(And in relation to both those points, where increased prices discourage wastage, the government can compensate by providing subsidies to the poor.)

    The problem is that there’s a lot of money that should be being spent on the poor that isn’t – better funding for public education and health (eg dental care), better funding for necessary public services (eg legal aid, which I can tell you from personal experience is in crisis and it’s about to) get much worse) and welfare (much which is below subsistence level at this point). But that’s not happening while people whinge about “cutting spending”. We should be spending more.

    And funding it by taxing capital gains properly, amongst other things.

    PS one way we could save a bit of money is to stop trying to send more people to prison for lesser crimes, and apply more constructive punishments. That would also, conveniently, reduce recidivism.

  10. Jeremy,
    Renewables targets – sorry, that’s government spending? What?

    It’s government legislation that is forcing electricity suppliers into providing 20% renewables by 2020. The cost of compliance is pushing tariff rates up. Therefore the government’s renewables legislation is responsible for increased electricity prices.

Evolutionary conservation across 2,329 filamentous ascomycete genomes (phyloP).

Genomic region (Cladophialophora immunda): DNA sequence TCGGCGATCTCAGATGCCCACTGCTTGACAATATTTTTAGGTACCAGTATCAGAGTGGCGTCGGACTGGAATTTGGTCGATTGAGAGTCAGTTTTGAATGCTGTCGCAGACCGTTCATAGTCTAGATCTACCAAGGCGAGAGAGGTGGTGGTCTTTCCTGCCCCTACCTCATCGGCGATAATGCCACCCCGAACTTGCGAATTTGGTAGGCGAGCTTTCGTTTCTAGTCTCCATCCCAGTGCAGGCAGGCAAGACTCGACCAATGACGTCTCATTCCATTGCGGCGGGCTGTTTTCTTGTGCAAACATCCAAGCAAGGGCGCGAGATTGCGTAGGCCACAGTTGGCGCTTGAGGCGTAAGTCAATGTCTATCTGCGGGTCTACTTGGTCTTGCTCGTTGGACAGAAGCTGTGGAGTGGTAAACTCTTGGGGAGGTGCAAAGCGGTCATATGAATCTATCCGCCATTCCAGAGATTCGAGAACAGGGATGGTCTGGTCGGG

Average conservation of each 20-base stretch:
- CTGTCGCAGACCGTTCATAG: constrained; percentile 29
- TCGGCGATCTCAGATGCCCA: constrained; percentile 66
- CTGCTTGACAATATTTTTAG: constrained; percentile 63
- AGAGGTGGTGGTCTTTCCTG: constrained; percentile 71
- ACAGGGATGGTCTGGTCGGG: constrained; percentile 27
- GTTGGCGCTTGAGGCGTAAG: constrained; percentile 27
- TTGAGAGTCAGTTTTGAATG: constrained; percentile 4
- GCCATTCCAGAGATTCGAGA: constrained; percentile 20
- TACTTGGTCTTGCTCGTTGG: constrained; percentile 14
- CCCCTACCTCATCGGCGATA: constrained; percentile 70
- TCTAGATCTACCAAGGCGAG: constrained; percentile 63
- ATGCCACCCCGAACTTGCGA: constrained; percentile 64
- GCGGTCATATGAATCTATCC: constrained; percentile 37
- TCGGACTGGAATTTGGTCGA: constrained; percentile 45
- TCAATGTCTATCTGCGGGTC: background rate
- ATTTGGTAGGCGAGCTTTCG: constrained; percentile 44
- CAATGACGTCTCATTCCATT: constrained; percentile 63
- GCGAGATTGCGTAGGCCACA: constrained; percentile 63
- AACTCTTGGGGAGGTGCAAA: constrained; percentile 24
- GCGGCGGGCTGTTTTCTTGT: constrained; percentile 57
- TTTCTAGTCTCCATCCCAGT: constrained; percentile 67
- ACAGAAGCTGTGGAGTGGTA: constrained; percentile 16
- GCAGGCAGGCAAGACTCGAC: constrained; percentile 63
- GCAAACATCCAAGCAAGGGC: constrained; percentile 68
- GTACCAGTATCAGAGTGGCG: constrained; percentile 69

But there is a way around it. Install a solar electricity system. That will offset (or better) your increases but you’ll become part of the problem of increasing everyone else power bills. All you need is to own your own roof and have a spare $3K+, ie a middle class investment opportunity. I am doing it. I am installing a $10K system that will deliver $2.2K of electricity savings each year. That’s a guaranteed 22% return on investment and is paid of in 4-5 years. That is an unbelievably good investment but is completely artificial as the returns are subsidised by everyone else, including the poor. The reason is that the government has guaranteed that your surplus power will be purchased for 44c/kwh, double what it can be sold for. Some suppliers are offering more, but the minimum is 44c. That difference will be subsidised through increased tariff rates and the poor will be hit the hardest.

    For all the bleating I hear on left wing blogs about Howards ‘middle class welfare’, nothing Howard delivered will put more cash into my pocket at the expense of the poor than this. But as long as the idea is delivered by the ALP and has a coat of green paint on it, the social impact to the poor is irrelevant because it is serving a greater good, right?